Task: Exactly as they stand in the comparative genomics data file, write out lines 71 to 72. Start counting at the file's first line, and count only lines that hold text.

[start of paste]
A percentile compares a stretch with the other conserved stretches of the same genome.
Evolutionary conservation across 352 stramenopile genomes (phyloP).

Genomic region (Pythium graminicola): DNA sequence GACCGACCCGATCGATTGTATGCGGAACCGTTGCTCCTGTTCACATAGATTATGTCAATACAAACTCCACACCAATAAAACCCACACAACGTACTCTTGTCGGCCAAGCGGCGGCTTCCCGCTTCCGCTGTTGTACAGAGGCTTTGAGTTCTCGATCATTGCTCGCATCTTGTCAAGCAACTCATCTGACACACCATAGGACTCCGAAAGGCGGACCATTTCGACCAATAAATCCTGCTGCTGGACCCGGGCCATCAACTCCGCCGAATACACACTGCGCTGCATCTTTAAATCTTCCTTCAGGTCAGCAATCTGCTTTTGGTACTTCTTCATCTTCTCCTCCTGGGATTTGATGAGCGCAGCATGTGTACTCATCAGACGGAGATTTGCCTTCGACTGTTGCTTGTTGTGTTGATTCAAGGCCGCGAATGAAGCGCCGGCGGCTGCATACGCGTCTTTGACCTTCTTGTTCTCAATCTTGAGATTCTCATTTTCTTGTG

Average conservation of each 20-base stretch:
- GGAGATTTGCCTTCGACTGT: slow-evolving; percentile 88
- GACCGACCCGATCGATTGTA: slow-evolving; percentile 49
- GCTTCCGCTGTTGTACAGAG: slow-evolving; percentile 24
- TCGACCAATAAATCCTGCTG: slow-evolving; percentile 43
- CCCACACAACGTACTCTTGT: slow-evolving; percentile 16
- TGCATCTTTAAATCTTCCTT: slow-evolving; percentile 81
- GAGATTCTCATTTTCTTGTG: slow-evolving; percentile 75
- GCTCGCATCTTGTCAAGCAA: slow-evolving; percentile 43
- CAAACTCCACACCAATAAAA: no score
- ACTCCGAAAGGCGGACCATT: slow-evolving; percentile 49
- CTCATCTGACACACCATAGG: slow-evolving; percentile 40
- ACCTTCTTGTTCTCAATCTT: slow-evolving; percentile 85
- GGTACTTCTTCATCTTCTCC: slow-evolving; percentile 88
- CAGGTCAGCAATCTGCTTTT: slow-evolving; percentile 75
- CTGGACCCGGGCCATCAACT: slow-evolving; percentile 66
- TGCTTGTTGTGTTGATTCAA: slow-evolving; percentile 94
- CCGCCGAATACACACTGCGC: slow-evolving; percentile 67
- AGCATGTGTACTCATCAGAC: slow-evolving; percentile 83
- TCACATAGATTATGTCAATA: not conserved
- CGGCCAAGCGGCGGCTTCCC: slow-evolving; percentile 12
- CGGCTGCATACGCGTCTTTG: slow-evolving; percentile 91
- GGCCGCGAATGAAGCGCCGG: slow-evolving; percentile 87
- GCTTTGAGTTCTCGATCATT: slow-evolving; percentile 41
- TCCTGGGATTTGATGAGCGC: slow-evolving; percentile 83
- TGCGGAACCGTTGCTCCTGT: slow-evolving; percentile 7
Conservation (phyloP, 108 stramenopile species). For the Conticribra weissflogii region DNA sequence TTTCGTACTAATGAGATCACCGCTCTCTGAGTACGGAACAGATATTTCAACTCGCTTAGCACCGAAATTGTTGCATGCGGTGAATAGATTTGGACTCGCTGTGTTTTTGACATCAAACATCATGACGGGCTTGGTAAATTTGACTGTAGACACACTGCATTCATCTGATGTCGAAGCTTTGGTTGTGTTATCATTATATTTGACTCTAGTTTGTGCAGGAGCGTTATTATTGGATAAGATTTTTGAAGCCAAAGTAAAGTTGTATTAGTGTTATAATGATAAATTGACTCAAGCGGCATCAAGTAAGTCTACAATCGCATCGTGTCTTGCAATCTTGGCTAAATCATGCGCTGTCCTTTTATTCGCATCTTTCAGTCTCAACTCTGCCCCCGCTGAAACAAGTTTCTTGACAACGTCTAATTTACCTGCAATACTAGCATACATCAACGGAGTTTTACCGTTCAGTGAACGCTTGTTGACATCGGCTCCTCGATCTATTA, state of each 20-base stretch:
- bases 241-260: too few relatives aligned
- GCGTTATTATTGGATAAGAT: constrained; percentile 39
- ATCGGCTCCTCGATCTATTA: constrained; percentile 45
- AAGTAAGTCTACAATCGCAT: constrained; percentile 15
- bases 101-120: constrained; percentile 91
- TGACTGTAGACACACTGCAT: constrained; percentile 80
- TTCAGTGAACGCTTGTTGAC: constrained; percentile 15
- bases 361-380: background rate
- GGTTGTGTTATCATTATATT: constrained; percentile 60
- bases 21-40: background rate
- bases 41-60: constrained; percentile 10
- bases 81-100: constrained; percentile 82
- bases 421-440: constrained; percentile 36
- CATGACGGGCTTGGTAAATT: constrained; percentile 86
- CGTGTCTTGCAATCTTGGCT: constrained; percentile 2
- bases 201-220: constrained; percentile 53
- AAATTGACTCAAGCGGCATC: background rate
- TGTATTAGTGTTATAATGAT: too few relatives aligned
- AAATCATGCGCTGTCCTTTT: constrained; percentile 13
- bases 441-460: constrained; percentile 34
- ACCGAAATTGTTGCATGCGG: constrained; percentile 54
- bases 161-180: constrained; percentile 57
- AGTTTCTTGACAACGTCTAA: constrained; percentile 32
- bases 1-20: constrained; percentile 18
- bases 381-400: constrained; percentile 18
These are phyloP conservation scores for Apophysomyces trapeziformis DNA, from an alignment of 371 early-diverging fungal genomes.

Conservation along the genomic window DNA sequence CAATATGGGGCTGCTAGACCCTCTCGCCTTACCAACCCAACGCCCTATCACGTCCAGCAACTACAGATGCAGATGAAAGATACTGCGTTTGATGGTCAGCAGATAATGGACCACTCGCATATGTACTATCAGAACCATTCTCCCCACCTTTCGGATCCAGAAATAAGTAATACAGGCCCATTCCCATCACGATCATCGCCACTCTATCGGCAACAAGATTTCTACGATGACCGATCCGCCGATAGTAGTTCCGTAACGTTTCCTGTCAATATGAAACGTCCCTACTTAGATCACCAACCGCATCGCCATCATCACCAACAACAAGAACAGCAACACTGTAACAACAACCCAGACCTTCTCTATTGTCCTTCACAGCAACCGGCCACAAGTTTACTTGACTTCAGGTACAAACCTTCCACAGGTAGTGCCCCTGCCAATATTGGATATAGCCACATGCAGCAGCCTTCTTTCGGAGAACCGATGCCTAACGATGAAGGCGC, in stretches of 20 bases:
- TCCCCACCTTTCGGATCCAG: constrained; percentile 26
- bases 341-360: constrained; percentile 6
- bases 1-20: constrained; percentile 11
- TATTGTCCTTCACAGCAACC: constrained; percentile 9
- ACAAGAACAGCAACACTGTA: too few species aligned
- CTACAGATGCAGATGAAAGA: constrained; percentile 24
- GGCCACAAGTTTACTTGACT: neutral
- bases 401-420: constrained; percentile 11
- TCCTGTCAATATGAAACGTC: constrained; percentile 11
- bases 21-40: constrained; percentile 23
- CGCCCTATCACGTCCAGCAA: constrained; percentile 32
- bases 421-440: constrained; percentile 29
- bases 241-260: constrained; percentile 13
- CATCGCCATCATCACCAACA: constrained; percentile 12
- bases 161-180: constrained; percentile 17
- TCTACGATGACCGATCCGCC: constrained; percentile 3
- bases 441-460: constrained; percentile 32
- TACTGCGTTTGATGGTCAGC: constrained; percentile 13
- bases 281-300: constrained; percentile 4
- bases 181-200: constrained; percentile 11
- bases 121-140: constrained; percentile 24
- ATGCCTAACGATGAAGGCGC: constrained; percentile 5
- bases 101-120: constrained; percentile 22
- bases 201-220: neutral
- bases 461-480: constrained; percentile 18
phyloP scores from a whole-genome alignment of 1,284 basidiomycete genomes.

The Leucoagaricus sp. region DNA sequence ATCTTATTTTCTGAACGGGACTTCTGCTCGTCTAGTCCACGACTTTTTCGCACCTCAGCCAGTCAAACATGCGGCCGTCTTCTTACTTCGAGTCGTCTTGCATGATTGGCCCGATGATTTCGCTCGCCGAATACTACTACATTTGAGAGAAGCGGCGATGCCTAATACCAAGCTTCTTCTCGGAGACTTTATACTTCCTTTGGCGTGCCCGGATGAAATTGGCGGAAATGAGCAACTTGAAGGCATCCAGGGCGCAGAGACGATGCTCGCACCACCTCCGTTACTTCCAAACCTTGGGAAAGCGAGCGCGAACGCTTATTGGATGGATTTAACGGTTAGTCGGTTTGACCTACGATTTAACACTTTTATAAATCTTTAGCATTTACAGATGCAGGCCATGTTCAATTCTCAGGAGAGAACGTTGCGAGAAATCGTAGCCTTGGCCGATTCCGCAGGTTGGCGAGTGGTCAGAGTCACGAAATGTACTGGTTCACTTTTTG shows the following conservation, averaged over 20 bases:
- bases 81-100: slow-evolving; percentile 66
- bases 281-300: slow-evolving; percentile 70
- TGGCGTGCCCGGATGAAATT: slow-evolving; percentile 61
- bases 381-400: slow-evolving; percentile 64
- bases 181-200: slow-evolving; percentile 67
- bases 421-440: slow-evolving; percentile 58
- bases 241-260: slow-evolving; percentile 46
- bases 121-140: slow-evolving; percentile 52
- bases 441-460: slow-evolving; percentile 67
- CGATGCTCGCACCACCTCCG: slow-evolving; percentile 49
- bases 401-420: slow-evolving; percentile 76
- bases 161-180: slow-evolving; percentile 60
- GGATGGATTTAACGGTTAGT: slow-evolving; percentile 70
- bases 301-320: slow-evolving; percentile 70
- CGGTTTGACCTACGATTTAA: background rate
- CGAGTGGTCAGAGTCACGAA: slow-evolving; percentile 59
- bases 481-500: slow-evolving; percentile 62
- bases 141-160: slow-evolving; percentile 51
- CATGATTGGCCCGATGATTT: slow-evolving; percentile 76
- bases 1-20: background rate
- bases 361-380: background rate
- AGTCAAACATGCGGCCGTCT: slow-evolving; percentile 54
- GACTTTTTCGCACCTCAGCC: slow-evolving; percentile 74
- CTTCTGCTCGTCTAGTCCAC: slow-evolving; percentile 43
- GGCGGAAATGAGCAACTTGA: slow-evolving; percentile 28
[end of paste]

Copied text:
- CATCGCCATCATCACCAACA: constrained; percentile 12
- bases 161-180: constrained; percentile 17